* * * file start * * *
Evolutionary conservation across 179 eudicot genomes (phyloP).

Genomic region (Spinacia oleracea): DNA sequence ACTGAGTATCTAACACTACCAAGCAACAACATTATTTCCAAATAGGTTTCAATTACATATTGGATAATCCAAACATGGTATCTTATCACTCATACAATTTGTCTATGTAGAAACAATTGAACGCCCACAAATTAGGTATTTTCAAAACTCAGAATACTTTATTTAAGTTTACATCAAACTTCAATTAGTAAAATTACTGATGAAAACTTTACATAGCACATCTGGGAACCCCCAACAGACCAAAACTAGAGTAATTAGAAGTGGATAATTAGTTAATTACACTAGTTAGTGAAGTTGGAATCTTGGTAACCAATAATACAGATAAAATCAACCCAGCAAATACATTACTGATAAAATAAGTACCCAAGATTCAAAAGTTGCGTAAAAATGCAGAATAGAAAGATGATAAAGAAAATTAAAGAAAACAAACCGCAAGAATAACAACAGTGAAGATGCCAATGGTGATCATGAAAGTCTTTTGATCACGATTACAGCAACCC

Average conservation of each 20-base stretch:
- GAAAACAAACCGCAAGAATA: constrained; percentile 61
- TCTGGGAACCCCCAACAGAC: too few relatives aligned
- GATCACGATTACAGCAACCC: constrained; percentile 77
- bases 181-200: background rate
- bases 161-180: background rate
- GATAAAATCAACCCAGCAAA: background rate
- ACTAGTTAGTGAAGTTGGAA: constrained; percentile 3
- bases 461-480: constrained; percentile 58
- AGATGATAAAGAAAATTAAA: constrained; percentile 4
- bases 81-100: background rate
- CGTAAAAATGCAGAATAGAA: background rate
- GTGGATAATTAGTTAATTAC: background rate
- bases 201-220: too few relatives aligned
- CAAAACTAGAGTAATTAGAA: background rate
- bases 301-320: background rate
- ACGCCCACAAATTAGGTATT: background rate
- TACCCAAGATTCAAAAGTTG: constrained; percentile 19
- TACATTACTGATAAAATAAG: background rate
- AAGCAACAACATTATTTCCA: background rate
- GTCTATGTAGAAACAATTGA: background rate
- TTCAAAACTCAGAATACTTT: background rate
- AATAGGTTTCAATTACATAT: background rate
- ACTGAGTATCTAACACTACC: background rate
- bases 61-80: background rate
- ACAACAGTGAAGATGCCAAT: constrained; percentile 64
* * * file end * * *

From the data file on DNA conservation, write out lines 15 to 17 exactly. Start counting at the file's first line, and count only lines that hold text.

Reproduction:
- GTGGATAATTAGTTAATTAC: background rate
- bases 201-220: too few relatives aligned
- CAAAACTAGAGTAATTAGAA: background rate